The “net” scam

Chances are you are getting a lot less than you pay for

by Richard @ Flexible Reality – Sep. 26th, 2018


You have seen it in the grocery store already right, the imprinted notice that says 12oz net weight on a package, and when you get home and cook the item, you end up with a silver dollar sized morsel, like this package of fish showing a net weight of 12 ounces, or .75 pounds. Say the cost of the fish was $6.49 for the 12 oz package, but when you prepare the fish the pre-cooked weight is about 9 oz, and the finished cooking weight is 8 ounces. Thus instead of paying $8.66 per pound for the fish, you actually paid $12.98 per pound.

Then we move on to items like chicken thighs, packaged nicely in a 2 pound package, priced at $4.35 per pound. Then when you get home you discover the butcher left on the skin of the chicken for miles around the thigh, and that the liner under the chicken, containing moisture, et al,  weighing in at 4oz and 3oz respectively, so you cook the chicken and weigh the edible portion which amounts to 1.125 pounds, so instead of a pound of chicken costing a little over $4 per pound, the actual cost is over $8 per pound.

Then we move on to prepackaged items, like one of my wife’s favorite, that comes in a pretty wrapper, and costs $6.49 for 5oz. Fine, the net weight of edible morsels is close to, but almost never exactly 5oz…just slightly less. Then being mathematically inclined you decide to see what this stuff sells for per pound…which turns into $20.77 per pound which puts it above the typical cost of Filet Mignon.

Beer drinkers see this too, when they recall a can of beer for decades has been 12 fluid ounces or 355 ml, but is now becoming 11.2 oz or 330ml…same price, same size can, same composition can, just 7% less product.

Moving on to the big kahuna: medical care and insurance, where what you get is less every year, but for which you pay more. Look at your homeowner’s insurance coverage for example…have you noticed the exemptions that have crept into the policy over the years: limited or no coverage for mold, for hail, for weather related issues, or for shoddily performed construction or maintenance issues. With health insurance, the deductibles decline while the co-pays increase, and more exemptions creep into the policies.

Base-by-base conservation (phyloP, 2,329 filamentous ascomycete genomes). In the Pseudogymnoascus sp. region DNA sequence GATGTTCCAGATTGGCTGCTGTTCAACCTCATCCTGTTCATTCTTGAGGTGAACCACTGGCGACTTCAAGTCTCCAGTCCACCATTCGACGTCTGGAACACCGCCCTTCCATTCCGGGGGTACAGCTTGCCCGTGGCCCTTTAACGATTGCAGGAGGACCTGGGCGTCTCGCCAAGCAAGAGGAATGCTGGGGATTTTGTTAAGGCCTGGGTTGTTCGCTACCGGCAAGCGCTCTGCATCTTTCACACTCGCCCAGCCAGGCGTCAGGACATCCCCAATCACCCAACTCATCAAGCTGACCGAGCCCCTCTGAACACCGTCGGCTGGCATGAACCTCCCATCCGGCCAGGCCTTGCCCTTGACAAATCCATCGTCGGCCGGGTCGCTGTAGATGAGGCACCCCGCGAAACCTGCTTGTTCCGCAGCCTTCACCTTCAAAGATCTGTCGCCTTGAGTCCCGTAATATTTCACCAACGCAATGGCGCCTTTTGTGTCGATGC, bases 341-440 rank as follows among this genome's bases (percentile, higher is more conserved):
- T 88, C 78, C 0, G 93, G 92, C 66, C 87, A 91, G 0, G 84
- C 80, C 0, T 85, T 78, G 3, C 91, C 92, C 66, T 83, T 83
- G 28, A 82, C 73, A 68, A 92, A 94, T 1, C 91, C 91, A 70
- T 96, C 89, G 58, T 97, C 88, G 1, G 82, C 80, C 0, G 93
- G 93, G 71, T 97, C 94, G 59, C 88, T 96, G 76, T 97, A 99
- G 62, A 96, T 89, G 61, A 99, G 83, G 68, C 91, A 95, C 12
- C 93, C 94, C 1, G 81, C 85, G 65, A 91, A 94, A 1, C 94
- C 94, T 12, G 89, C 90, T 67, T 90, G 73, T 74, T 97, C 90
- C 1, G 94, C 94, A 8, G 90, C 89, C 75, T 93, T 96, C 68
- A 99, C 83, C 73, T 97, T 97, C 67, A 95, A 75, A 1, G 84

But alas, the buzzer goes off when you decide to vent on any of these considerations…say you want to speak to a “customer service” agent…fine, welcome to Siren who speaks passable English but is empowered only to listen to your comment or complaint, and “pass it on” to management for action.  And you come to realize that CSR’s with the shortest connect times receive a modest bonus for getting callers off the line the quickest. Corporations, especially those in a monopoly position in the market don’t give a fig for you or your satisfaction…they have you by the short hairs and know you have no place else to go other than to them for service.

Lastly, we have the Government who one might expect works in the public interest; that is unless the lobbyists and special interests got there first. We are now in the position where just four corporations control over 80% of many markets, from broadband internet, to cereal brands, to beer, and over 50% of the labor force works for large corporations which employ more than 500 people. The percentage of all nonfarm workers in manufacturing declined from 24 percent in March 1973 to 10 percent in March 2007, and workers in the service sectors went from 70 percent to 83 percent, so the notion we are selling hamburgers to each other is not far off the mark.

All of these trends will continue, and increase the separation between what one believes they are getting, and what actually shows up on their plates.




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